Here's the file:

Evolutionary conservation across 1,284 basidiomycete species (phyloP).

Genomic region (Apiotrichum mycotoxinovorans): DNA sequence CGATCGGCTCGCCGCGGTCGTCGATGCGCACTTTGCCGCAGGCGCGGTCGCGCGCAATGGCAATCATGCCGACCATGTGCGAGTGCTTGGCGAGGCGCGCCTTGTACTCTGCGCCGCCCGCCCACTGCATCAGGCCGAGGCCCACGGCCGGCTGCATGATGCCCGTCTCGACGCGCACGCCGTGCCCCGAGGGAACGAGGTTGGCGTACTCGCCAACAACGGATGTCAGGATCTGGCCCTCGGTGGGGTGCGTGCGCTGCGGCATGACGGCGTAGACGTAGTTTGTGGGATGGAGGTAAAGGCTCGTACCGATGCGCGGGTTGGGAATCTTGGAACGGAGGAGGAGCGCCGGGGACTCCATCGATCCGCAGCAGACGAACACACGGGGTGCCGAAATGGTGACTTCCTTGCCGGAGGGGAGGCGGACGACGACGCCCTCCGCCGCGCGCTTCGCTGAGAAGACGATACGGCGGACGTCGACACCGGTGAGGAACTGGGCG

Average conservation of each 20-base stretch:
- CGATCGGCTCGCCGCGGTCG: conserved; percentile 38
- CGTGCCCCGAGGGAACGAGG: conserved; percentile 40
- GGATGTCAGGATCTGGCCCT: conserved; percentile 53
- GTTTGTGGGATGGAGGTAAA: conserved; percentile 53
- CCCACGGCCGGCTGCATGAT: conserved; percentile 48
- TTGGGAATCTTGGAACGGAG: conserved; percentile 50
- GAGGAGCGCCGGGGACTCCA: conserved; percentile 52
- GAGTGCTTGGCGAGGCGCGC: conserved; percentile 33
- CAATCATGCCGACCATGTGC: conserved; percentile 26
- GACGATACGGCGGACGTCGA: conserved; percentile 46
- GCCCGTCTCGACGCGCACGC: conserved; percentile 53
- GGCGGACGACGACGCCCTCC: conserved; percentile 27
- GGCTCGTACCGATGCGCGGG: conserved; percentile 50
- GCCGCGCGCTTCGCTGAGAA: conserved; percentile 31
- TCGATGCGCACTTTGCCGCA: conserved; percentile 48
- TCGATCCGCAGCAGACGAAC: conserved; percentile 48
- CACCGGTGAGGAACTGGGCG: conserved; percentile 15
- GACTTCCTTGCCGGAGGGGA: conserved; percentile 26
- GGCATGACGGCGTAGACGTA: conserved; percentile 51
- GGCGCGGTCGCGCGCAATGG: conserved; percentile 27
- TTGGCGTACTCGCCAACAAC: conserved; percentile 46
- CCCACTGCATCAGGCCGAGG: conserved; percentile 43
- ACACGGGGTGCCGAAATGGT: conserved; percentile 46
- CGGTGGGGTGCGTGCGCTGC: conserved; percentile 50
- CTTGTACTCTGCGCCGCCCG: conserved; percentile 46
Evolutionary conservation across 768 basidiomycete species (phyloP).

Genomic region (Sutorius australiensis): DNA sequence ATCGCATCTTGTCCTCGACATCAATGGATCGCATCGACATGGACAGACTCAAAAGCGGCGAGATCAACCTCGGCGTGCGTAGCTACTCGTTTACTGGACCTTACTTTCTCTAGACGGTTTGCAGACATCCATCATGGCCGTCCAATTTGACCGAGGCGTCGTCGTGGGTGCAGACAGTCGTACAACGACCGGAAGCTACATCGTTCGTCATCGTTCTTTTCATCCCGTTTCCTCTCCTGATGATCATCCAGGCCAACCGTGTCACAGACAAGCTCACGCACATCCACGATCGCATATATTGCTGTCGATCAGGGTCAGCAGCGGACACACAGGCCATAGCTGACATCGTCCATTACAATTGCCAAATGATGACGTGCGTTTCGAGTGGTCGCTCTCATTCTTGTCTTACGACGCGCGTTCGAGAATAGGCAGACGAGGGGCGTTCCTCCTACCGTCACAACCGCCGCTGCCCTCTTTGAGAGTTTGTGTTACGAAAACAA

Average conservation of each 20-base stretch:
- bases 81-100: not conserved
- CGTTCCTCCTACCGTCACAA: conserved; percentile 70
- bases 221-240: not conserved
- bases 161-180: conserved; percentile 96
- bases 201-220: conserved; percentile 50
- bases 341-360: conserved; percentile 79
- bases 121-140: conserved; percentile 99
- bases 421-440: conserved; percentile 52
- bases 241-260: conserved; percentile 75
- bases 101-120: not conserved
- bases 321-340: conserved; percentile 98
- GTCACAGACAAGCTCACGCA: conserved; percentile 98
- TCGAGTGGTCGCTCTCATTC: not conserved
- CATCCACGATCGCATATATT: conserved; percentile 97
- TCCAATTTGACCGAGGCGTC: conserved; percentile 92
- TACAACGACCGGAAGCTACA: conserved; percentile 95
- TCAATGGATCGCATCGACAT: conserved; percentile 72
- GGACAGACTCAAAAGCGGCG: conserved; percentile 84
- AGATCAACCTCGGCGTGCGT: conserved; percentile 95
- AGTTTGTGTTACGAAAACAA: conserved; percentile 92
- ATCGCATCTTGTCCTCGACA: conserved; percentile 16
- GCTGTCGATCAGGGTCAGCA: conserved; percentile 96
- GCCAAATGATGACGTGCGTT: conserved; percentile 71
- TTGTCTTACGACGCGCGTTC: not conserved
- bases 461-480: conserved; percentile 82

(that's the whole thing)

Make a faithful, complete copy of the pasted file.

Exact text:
Evolutionary conservation across 1,284 basidiomycete species (phyloP).

Genomic region (Apiotrichum mycotoxinovorans): DNA sequence CGATCGGCTCGCCGCGGTCGTCGATGCGCACTTTGCCGCAGGCGCGGTCGCGCGCAATGGCAATCATGCCGACCATGTGCGAGTGCTTGGCGAGGCGCGCCTTGTACTCTGCGCCGCCCGCCCACTGCATCAGGCCGAGGCCCACGGCCGGCTGCATGATGCCCGTCTCGACGCGCACGCCGTGCCCCGAGGGAACGAGGTTGGCGTACTCGCCAACAACGGATGTCAGGATCTGGCCCTCGGTGGGGTGCGTGCGCTGCGGCATGACGGCGTAGACGTAGTTTGTGGGATGGAGGTAAAGGCTCGTACCGATGCGCGGGTTGGGAATCTTGGAACGGAGGAGGAGCGCCGGGGACTCCATCGATCCGCAGCAGACGAACACACGGGGTGCCGAAATGGTGACTTCCTTGCCGGAGGGGAGGCGGACGACGACGCCCTCCGCCGCGCGCTTCGCTGAGAAGACGATACGGCGGACGTCGACACCGGTGAGGAACTGGGCG

Average conservation of each 20-base stretch:
- CGATCGGCTCGCCGCGGTCG: conserved; percentile 38
- CGTGCCCCGAGGGAACGAGG: conserved; percentile 40
- GGATGTCAGGATCTGGCCCT: conserved; percentile 53
- GTTTGTGGGATGGAGGTAAA: conserved; percentile 53
- CCCACGGCCGGCTGCATGAT: conserved; percentile 48
- TTGGGAATCTTGGAACGGAG: conserved; percentile 50
- GAGGAGCGCCGGGGACTCCA: conserved; percentile 52
- GAGTGCTTGGCGAGGCGCGC: conserved; percentile 33
- CAATCATGCCGACCATGTGC: conserved; percentile 26
- GACGATACGGCGGACGTCGA: conserved; percentile 46
- GCCCGTCTCGACGCGCACGC: conserved; percentile 53
- GGCGGACGACGACGCCCTCC: conserved; percentile 27
- GGCTCGTACCGATGCGCGGG: conserved; percentile 50
- GCCGCGCGCTTCGCTGAGAA: conserved; percentile 31
- TCGATGCGCACTTTGCCGCA: conserved; percentile 48
- TCGATCCGCAGCAGACGAAC: conserved; percentile 48
- CACCGGTGAGGAACTGGGCG: conserved; percentile 15
- GACTTCCTTGCCGGAGGGGA: conserved; percentile 26
- GGCATGACGGCGTAGACGTA: conserved; percentile 51
- GGCGCGGTCGCGCGCAATGG: conserved; percentile 27
- TTGGCGTACTCGCCAACAAC: conserved; percentile 46
- CCCACTGCATCAGGCCGAGG: conserved; percentile 43
- ACACGGGGTGCCGAAATGGT: conserved; percentile 46
- CGGTGGGGTGCGTGCGCTGC: conserved; percentile 50
- CTTGTACTCTGCGCCGCCCG: conserved; percentile 46
Evolutionary conservation across 768 basidiomycete species (phyloP).

Genomic region (Sutorius australiensis): DNA sequence ATCGCATCTTGTCCTCGACATCAATGGATCGCATCGACATGGACAGACTCAAAAGCGGCGAGATCAACCTCGGCGTGCGTAGCTACTCGTTTACTGGACCTTACTTTCTCTAGACGGTTTGCAGACATCCATCATGGCCGTCCAATTTGACCGAGGCGTCGTCGTGGGTGCAGACAGTCGTACAACGACCGGAAGCTACATCGTTCGTCATCGTTCTTTTCATCCCGTTTCCTCTCCTGATGATCATCCAGGCCAACCGTGTCACAGACAAGCTCACGCACATCCACGATCGCATATATTGCTGTCGATCAGGGTCAGCAGCGGACACACAGGCCATAGCTGACATCGTCCATTACAATTGCCAAATGATGACGTGCGTTTCGAGTGGTCGCTCTCATTCTTGTCTTACGACGCGCGTTCGAGAATAGGCAGACGAGGGGCGTTCCTCCTACCGTCACAACCGCCGCTGCCCTCTTTGAGAGTTTGTGTTACGAAAACAA

Average conservation of each 20-base stretch:
- bases 81-100: not conserved
- CGTTCCTCCTACCGTCACAA: conserved; percentile 70
- bases 221-240: not conserved
- bases 161-180: conserved; percentile 96
- bases 201-220: conserved; percentile 50
- bases 341-360: conserved; percentile 79
- bases 121-140: conserved; percentile 99
- bases 421-440: conserved; percentile 52
- bases 241-260: conserved; percentile 75
- bases 101-120: not conserved
- bases 321-340: conserved; percentile 98
- GTCACAGACAAGCTCACGCA: conserved; percentile 98
- TCGAGTGGTCGCTCTCATTC: not conserved
- CATCCACGATCGCATATATT: conserved; percentile 97
- TCCAATTTGACCGAGGCGTC: conserved; percentile 92
- TACAACGACCGGAAGCTACA: conserved; percentile 95
- TCAATGGATCGCATCGACAT: conserved; percentile 72
- GGACAGACTCAAAAGCGGCG: conserved; percentile 84
- AGATCAACCTCGGCGTGCGT: conserved; percentile 95
- AGTTTGTGTTACGAAAACAA: conserved; percentile 92
- ATCGCATCTTGTCCTCGACA: conserved; percentile 16
- GCTGTCGATCAGGGTCAGCA: conserved; percentile 96
- GCCAAATGATGACGTGCGTT: conserved; percentile 71
- TTGTCTTACGACGCGCGTTC: not conserved
- bases 461-480: conserved; percentile 82